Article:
No. 521 Squadron RAF

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No. 521 Squadron RAF
Active 1 August 1942 – 31 March 1943
1 September 1943 – 1 April 1946
Country United Kingdom United Kingdom
Branch Ensign of the Royal Air Force.svg Royal Air Force
Role meteorological
Part of No. 16 Group RAF, Coastal Command[1]
Insignia
Squadron Codes 5O (Jun 1944 – Apr 1946)[2][3]

No. 521 Squadron of the Royal Air Force was a Second World War meteorological observation unit operating from Norfolk.

History[edit]

First formation[edit]

The Squadron began on 4 February 1941 as No. 401 (Met) Flight of RAF Bomber Command. When all the meteorological flights were put under RAF Coastal Command it became No. 1401 (Met) Flight. On 1 August 1942 at RAF Bircham Newton the flight combined with 1403 flight to form No. 521 (met) Squadron. It took part in Coastal Command's Meteorological operations[4] The squadron had inherited from its 1401 flight aircraft such as Gloster Gladiator biplanes and some Hawker Hurricanes. From 1403 flight came its Bristol Blenheims and Lockheed Hudsons. Later the squadron received some Supermarine Spitfires and de Havilland Mosquitos. The operations of the original Flights and later the Squadron was taking meteorological information for weather forecasting – previously provided by merchant shipping to the Met Office. The aircraft would take measurements of temperature and humidity in set areas over the North Sea from an altitude of 40,000 ft downwards. The squadrons Mosquitos would operate on "PAMPA" flights that took them deep into occupied Europe to assess the weather over target areas for the bombers. On 31 March 1943 at Bircham Newton the squadron was split into nos. 1401 and 1409 (Met) Flights.[5][6][7]

Second formation[edit]

The squadron reformed on 1 September 1943 at RAF Docking, a satellite of the Bircham Newton station, adding to its original equipment Handley Page Hampdens, but doing without the earlier Mosquitos and Blenheims. In December 1943 the squadron received Lockheed Venturas to replace its Hudsons. Additional Hurricanes arrived in August 1944, to supplement the aging Gladiators, which were still on strength. Hudsons arrived again in September 1944, because the Venturas were needed elsewhere. In October 1944 the squadron moved a few miles to the other satellite of Bircham Newton, RAF Langham. For long-range missions the squadron received some Boeing Fortresses in December 1944, which were supplemented after the end of the war with Handley Page Halifaxes, by which time the squadron operated from RAF Chivenor, where the unit disbanded on 1 April 1946.[5][6][7]

Aircraft operated[edit]

Aircraft operated by no. 521 Squadron RAF, data from[5][6][7]
From To Aircraft Version
August 1942 March 1943 Bristol Blenheim Mk.IV
August 1942 March 1943 de Havilland Mosquito Mk.IV
August 1942 March 1943 Gloster Gladiator Mks.I, II
August 1942 March 1943 Lockheed Hudson Mk.III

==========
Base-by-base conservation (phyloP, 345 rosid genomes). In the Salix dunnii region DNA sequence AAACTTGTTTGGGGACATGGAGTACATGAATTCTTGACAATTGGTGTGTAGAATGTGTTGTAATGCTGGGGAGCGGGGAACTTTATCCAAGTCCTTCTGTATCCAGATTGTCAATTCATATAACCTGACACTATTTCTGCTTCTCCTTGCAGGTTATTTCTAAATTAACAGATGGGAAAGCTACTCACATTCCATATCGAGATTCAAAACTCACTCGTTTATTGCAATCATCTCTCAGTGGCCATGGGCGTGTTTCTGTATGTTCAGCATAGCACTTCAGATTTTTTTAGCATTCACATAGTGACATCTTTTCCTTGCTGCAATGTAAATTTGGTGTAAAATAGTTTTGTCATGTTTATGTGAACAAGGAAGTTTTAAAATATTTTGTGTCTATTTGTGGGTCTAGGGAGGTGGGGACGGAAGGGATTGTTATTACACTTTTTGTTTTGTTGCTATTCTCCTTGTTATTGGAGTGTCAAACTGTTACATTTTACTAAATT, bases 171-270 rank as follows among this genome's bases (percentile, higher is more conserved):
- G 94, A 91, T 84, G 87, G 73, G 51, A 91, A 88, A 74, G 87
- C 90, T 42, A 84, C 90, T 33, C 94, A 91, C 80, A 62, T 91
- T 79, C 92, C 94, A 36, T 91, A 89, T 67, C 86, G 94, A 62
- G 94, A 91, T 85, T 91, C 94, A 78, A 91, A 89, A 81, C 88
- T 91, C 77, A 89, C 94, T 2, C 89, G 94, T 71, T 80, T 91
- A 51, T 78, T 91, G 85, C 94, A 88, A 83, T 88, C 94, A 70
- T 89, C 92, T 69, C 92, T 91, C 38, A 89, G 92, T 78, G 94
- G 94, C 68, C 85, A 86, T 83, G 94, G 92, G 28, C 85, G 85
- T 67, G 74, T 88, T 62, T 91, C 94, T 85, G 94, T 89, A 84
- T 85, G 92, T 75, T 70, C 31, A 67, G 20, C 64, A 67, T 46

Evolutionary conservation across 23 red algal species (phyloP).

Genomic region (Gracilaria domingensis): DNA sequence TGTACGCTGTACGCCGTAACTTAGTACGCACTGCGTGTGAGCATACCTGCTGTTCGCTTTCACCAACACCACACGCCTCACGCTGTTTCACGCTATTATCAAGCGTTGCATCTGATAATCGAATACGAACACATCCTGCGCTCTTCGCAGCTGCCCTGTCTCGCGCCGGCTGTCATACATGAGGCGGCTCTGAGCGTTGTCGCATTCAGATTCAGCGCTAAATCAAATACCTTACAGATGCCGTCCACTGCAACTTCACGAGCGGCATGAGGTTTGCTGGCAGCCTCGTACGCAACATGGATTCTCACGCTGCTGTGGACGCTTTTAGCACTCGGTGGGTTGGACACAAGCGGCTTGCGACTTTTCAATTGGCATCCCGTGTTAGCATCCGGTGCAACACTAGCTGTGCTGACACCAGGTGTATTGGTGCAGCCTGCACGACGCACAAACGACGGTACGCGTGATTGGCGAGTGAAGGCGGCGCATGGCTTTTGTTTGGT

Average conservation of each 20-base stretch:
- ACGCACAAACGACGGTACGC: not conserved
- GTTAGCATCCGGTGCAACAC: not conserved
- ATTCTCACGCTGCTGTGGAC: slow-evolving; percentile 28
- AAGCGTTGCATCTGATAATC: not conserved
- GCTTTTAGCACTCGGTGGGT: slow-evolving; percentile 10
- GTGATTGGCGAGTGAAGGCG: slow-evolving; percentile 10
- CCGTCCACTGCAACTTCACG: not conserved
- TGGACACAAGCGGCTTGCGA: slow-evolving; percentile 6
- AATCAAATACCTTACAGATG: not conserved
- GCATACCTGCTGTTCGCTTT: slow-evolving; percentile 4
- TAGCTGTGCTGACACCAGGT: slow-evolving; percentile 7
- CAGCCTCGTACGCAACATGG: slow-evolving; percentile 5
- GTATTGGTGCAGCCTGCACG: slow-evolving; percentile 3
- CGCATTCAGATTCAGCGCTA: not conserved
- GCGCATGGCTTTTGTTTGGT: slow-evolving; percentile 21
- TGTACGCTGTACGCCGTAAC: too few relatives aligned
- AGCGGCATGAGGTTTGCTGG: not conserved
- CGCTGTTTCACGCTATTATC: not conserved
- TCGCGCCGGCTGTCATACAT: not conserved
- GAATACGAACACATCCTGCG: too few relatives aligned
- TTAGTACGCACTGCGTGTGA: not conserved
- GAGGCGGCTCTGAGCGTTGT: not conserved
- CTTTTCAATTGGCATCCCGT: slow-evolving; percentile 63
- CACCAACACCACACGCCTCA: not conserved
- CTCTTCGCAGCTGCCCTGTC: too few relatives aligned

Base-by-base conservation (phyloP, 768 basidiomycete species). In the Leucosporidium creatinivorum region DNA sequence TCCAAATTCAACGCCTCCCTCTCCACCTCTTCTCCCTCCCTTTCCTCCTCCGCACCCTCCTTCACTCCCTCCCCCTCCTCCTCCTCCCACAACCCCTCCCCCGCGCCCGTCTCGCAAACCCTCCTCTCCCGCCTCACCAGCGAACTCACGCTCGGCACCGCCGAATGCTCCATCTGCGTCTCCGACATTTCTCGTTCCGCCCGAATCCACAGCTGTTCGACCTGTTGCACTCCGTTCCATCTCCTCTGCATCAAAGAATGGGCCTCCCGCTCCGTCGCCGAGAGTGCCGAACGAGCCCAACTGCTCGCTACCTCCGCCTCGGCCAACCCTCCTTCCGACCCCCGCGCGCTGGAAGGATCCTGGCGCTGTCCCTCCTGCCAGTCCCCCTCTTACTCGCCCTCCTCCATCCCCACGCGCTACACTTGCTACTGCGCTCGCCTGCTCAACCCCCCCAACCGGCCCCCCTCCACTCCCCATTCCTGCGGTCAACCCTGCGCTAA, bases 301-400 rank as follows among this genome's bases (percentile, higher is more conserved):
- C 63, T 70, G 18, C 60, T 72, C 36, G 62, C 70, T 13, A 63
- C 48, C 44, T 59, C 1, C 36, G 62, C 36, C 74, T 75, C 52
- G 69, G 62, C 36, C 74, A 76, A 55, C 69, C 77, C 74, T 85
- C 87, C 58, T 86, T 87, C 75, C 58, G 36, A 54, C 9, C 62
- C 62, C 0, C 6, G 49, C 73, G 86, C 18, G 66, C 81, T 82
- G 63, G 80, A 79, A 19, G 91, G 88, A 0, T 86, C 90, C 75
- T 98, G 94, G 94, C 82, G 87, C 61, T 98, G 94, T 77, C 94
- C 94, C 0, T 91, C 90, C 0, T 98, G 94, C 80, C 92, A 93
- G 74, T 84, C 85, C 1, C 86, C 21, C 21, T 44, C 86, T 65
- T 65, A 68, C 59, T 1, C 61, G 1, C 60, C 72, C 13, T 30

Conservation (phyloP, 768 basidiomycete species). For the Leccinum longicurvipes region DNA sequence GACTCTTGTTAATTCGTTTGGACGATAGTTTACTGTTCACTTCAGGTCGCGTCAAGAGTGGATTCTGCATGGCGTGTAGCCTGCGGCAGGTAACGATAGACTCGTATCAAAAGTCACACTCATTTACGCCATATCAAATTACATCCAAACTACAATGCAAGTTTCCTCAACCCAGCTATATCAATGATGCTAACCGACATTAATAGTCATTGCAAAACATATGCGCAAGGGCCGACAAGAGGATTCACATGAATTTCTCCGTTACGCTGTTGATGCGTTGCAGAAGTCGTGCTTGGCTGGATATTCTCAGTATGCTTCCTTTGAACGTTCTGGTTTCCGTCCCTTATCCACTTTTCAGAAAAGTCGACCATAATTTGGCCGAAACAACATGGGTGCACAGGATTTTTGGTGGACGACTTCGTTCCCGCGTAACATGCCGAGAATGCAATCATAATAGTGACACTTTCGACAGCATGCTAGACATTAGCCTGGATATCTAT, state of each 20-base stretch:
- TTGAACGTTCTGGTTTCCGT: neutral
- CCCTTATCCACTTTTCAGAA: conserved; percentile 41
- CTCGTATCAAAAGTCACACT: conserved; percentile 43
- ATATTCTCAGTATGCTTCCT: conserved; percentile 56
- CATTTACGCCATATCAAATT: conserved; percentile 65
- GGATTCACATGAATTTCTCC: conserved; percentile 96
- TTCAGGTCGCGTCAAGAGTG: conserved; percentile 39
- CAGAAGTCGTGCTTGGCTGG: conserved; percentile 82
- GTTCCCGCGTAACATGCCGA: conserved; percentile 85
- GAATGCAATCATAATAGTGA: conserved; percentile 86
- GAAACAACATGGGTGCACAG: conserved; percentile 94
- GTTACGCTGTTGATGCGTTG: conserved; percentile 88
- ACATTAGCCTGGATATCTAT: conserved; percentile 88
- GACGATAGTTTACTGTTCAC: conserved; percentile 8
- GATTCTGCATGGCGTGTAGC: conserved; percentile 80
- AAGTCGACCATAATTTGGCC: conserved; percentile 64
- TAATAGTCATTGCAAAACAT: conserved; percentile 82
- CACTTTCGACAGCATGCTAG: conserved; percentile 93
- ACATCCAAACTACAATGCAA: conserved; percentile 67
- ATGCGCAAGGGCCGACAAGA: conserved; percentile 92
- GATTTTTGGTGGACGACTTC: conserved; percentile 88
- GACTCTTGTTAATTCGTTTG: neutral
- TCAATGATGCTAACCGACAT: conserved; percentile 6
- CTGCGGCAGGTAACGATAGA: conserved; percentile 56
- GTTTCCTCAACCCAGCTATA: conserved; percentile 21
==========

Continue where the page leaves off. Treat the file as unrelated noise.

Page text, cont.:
August 1942 March 1943 Supermarine Spitfire P.R Mk.IV[8]
September 1943 December 1943 Handley Page Hampden Mk.I
September 1943 January 1944 Lockheed Hudson Mks.III
September 1943 April 1945 Gloster Gladiator Mks.I, II
September 1943 November 1945 Supermarine Spitfire Mk.IX
December 1943 October 1944 Lockheed Ventura Mk.V
August 1944 February 1946 Hawker Hurricane Mk.IIc
September 1944 March 1945 Lockheed Hudson Mk.VI
December 1944 February 1946 Boeing Fortress Mk.II
May 1945 February 1946 Boeing Fortress Mk.III
December 1945 April 1946 Handley Page Halifax Mk.VI

Squadron bases[edit]

Bases and airfields used by no. 521 Squadron RAF, data from[5][6][7][9]
From To Base Remark
1 August 1942 31 March 1943 RAF Bircham Newton, Norfolk Det. at RAF Oakington, Cambridgeshire
1 September 1943 30 October 1944 RAF Docking, Norfolk Det. at RAF Skitten, Caithness, Scotland
30 October 1944 3 November 1945 RAF Langham, Norfolk Det. at RAF Brawdy, Pembrokeshire, Wales
3 November 1945 1 April 1946 RAF Chivenor, Devon

See also[edit]

References[edit]

Notes[edit]

  1. ^ Delve 1994, p. 64,72,79.
  2. ^ Bowyer and Rawlings 1979, p. 81.
  3. ^ Flintham and Thomas 2003, p. 57.
  4. ^ Sturtivant and Hamlin 2007, p. 120.
  5. ^ a b c d Rawlings 1982, p. 254.
  6. ^ a b c d Halley 1988, p. 399.
  7. ^ a b c d Jefford 2001, p. 97.
  8. ^ Matusiak 2007, p. 21.
  9. ^ rafcommands

Bibliography[edit]

  • Bowyer, Michael J.F. and John D.R. Rawlings. Squadron Codes, 1937–56. Cambridge, UK: Patrick Stephens Ltd., 1979. ISBN 0-85059-364-6.
  • Delve, Ken. The Source Book of the RAF. Shrewsbury, Shropshire, UK: Airlife Publishing, 1994. ISBN 1-85310-451-5.
  • Flintham, Vic and Andrew Thomas. Combat Codes: A full explanation and listing of British, Commonwealth and Allied air force unit codes since 1938. Shrewsbury, Shropshire, UK: Airlife Publishing Ltd., 2003. ISBN 1-84037-281-8.
  • Halley, James J. The Squadrons of the Royal Air Force & Commonwealth 1918–1988. Tonbridge, Kent, UK: Air Britain (Historians) Ltd., 1988. ISBN 0-85130-164-9.
  • Jefford, Wing Commander C.G., MBE, BA, RAF(Retd.). RAF Squadrons, a Comprehensive record of the Movement and Equipment of all RAF Squadrons and their Antecedents since 1912. Shrewsbury, Shropshire, UK: Airlife Publishing, 1988 (second edition 2001). ISBN 1-85310-053-6.
  • Matusiak, Wojtek. Merlin PR Spitfires (Classic Warbirds No. 10). Wellington, New Zealand: Ventura Publications, 2007. ISBN 0-9582296-2-7.
  • Rawlings, John D.R. Coastal, Support and Special Squadrons of the RAF and their Aircraft. London: Jane's Publishing Company Ltd., 1982. ISBN 0-7106-0187-5.
  • Smith, Graham. Norfolk Airfields in the Second World War. Countryside Books, 1997.
  • Sturtivant, Ray, ISO and John Hamlin. RAF Flying Training And Support Units since 1912. Tonbridge, Kent, UK: Air-Britain (Historians) Ltd., 2007. ISBN 0-85130-365-X.

External links[edit]